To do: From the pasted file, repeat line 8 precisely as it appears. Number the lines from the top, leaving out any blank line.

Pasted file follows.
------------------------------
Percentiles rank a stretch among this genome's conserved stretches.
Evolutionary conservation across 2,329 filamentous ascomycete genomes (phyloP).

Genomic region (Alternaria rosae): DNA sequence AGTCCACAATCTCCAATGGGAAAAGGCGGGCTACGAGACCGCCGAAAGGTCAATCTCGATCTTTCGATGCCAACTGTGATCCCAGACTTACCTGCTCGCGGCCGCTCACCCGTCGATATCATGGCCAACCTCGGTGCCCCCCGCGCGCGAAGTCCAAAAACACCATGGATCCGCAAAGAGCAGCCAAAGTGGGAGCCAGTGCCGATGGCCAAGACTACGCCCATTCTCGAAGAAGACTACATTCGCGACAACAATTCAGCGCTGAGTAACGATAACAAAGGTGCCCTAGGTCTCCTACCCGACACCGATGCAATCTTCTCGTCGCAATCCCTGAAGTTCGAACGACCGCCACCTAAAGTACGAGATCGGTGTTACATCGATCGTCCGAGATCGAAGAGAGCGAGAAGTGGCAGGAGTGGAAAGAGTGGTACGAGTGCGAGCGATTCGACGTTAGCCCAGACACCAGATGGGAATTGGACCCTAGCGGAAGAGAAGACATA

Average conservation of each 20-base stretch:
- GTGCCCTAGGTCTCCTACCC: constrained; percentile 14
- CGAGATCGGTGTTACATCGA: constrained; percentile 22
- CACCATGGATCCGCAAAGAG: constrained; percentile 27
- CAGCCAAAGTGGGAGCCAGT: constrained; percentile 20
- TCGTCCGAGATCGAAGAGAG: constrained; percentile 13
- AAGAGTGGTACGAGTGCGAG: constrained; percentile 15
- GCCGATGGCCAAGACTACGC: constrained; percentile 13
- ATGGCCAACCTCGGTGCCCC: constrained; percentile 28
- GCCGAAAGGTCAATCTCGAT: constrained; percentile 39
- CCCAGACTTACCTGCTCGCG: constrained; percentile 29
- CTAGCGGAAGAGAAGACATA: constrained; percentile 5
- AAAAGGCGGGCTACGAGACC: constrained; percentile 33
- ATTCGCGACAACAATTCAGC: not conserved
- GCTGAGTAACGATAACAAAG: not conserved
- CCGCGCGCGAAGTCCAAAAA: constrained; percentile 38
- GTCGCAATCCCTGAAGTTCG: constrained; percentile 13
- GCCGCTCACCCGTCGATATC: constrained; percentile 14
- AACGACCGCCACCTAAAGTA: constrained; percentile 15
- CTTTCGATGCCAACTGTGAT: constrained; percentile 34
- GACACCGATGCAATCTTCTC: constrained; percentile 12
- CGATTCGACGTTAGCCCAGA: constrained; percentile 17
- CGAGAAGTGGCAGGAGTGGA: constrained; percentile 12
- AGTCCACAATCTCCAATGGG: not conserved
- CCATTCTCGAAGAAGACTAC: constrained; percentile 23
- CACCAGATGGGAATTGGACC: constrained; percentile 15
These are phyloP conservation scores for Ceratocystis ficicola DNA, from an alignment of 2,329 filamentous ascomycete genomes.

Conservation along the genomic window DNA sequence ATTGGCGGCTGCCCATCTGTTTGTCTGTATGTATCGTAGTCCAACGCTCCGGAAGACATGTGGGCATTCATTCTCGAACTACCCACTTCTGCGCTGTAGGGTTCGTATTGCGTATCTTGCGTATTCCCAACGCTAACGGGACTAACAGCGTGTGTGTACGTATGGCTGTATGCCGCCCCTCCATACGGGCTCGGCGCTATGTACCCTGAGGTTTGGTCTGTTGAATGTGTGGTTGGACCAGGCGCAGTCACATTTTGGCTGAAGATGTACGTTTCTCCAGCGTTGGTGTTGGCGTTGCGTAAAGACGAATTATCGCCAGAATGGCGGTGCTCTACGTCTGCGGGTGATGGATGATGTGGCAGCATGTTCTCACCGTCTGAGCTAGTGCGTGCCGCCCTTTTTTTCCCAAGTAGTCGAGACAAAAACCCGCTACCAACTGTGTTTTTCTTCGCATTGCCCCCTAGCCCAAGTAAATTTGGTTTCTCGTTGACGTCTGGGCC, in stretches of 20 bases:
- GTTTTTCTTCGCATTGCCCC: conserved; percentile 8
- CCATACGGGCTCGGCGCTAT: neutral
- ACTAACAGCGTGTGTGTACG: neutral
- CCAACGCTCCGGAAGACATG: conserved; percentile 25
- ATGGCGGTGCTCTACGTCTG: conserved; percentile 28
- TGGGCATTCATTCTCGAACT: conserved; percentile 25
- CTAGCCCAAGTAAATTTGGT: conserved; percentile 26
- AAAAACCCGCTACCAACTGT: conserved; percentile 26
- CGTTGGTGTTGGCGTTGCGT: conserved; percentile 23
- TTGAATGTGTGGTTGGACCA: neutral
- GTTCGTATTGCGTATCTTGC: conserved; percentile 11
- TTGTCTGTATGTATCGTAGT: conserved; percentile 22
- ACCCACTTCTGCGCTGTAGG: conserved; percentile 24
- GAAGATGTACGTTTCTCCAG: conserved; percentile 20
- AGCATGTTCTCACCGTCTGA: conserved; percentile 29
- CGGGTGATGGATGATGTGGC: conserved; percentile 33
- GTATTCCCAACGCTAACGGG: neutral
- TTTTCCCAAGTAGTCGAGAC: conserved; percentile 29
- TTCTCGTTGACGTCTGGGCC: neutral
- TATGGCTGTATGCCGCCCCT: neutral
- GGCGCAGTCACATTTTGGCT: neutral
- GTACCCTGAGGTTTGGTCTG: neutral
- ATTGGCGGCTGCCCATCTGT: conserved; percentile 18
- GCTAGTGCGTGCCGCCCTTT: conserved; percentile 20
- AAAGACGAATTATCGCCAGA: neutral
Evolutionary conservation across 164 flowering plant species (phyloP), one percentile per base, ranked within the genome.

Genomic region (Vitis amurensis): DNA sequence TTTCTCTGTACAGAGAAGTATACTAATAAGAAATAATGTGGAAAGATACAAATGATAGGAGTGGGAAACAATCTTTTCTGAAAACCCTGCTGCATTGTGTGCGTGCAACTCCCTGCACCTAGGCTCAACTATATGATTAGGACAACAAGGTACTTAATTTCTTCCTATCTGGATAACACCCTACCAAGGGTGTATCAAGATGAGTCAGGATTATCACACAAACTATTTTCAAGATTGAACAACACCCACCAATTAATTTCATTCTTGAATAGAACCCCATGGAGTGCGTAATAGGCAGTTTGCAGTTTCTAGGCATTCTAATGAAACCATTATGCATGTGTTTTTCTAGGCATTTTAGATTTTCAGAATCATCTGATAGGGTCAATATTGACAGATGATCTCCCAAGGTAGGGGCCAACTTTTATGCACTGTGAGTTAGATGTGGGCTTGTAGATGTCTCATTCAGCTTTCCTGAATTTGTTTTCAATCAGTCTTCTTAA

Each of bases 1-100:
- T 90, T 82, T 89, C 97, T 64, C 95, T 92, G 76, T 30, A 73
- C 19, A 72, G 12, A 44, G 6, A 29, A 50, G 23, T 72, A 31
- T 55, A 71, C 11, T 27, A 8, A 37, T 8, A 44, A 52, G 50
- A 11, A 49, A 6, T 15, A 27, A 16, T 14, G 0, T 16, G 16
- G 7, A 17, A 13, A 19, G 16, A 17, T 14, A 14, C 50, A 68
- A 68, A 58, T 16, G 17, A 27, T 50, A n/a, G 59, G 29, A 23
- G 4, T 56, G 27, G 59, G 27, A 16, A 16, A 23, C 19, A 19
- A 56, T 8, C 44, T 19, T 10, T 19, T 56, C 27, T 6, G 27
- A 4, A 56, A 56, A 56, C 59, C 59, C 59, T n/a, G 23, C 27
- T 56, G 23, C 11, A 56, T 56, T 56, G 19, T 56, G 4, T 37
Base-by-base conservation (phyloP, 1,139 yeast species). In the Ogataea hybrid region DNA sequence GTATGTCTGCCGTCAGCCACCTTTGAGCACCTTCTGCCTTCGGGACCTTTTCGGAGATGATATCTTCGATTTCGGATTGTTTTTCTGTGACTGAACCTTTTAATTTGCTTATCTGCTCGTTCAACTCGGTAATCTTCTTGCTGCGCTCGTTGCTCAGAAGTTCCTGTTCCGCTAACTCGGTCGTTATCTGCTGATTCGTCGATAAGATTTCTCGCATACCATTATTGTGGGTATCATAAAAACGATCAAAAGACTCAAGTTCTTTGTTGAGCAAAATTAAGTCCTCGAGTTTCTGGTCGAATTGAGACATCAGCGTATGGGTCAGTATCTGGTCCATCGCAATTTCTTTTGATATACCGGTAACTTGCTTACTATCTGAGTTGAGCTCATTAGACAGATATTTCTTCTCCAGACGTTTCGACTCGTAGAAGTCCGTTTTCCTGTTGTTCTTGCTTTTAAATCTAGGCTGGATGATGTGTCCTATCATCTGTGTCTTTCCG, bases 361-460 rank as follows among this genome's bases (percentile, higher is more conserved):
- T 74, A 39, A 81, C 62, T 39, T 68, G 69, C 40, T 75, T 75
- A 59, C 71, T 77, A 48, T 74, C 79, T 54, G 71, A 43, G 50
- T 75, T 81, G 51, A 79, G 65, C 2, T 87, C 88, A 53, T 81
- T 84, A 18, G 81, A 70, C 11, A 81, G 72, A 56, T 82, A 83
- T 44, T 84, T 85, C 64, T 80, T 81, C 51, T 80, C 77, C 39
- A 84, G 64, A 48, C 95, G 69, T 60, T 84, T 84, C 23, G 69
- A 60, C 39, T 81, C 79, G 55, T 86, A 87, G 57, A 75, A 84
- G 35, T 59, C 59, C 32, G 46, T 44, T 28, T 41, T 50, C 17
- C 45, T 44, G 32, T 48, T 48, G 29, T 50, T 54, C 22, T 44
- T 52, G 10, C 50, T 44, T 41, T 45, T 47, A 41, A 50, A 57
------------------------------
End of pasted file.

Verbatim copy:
- CAGCCAAAGTGGGAGCCAGT: constrained; percentile 20